Restaurants are a popular entrepreneurial option for people with a love of food and a talent for management. If you’re interested in exploring this option, one of the first questions you’ll have to answer is whether you want to start your own restaurant or open a franchise of an existing regional or national chain.
There are advantages and disadvantages to both, of course. There are issues of menus and pricing that could be easier or more difficult under each model, and you must think about marketing as well. The big picture takes some careful planning.
For now, let’s look at the area of equipment. Restaurants require a large number of expensive, specialized pieces of machinery to operate properly, and the process of choosing and buying that equipment differs greatly between franchises and independent restaurants.
Here are some of the ways you will see differences between equipping a franchise restaurant and equipping your own.
With a franchise, a lot of work has already been done for you. Just as the chain has already determined optimum inputs, cooking processes, and even restaurant layout, it has also determined which equipment will best serve your needs under their standards.
They’ve saved you a lot of work by doing the background research for you, but that also means that you may end up with equipment you wouldn’t have chosen yourself. You may have different criteria in mind for a commercial ice maker than your chain does, choosing a different shape of ice or type of storage.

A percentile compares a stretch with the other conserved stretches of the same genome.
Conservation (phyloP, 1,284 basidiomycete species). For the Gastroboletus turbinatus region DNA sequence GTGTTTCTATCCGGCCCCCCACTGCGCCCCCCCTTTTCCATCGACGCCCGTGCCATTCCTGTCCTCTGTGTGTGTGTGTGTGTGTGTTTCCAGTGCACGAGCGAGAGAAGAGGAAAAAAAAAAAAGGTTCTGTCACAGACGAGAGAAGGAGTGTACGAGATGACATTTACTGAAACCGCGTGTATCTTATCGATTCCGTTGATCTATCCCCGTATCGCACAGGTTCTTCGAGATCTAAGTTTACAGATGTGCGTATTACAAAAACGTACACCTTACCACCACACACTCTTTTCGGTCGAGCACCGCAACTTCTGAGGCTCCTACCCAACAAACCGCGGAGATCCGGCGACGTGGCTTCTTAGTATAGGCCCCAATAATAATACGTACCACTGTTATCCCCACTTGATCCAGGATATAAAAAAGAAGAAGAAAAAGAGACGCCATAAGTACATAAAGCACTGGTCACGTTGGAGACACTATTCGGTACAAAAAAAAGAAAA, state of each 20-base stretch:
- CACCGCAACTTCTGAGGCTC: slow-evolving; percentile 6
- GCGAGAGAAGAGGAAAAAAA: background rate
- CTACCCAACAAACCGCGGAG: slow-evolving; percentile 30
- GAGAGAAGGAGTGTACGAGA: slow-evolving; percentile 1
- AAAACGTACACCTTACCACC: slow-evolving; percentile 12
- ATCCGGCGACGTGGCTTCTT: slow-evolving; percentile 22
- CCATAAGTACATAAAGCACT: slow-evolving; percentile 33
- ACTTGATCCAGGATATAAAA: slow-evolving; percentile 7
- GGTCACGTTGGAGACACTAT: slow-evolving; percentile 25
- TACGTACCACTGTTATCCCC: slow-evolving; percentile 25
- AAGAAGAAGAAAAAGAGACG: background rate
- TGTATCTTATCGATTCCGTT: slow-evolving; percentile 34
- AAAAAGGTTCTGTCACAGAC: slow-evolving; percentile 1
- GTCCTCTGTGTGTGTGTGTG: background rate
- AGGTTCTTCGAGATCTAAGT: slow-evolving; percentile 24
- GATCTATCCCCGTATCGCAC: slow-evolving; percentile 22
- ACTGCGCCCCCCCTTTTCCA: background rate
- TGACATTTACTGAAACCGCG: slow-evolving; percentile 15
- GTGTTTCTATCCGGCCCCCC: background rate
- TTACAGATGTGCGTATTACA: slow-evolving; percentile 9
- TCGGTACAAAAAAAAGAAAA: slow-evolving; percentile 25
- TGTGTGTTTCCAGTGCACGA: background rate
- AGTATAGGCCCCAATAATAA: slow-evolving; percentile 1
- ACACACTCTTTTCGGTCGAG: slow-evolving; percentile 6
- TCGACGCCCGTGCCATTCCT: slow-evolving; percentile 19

Because chains have a very specific, often proprietary design for the equipment they use, they probably have an exclusive supplier. As such, there is likely to be a contract arrangement under which the manufacturer supplies the machines in some guaranteed quantity each year with a set price. This circumvents the nonstop comparison shopping and price negotiation associated with buying your own.
At the same time, it intercepts your efforts to save money. You may be able to find a local supplier, a liquidating restaurant, or some other arrangement under which you can get a better price than even a franchisee would get. A contract arrangement by a chain can set a price ceiling that protects you, but it can also create a floor that costs you money.
Service And Maintenance Access
A restaurant owner is a busy person. With all the personnel issues, books to keep, and supplies to order, the last thing you need is to perform maintenance or repairs on the restaurant’s appliances. Franchises allow you to have that work done by the chain’s staff, and response times are typically quick because if you’re losing money, they are too. In addition, the technicians are skilled on those standardized machines we mentioned earlier.
At the same time, you might be able to handle routine work yourself without having to wait on a chain technician, who might be hours or days away. Warranty considerations may require that you leave all repairs to the chain staff, handcuffing you when there’s a breakdown.
Purchasing equipment is just one piece of the restaurant puzzle. But it gives us a good idea of how to evaluate the choice between franchise and independent. Remember that every part of this selection process will involve that same balancing act. Only when you properly manage those choices will you make the right decision.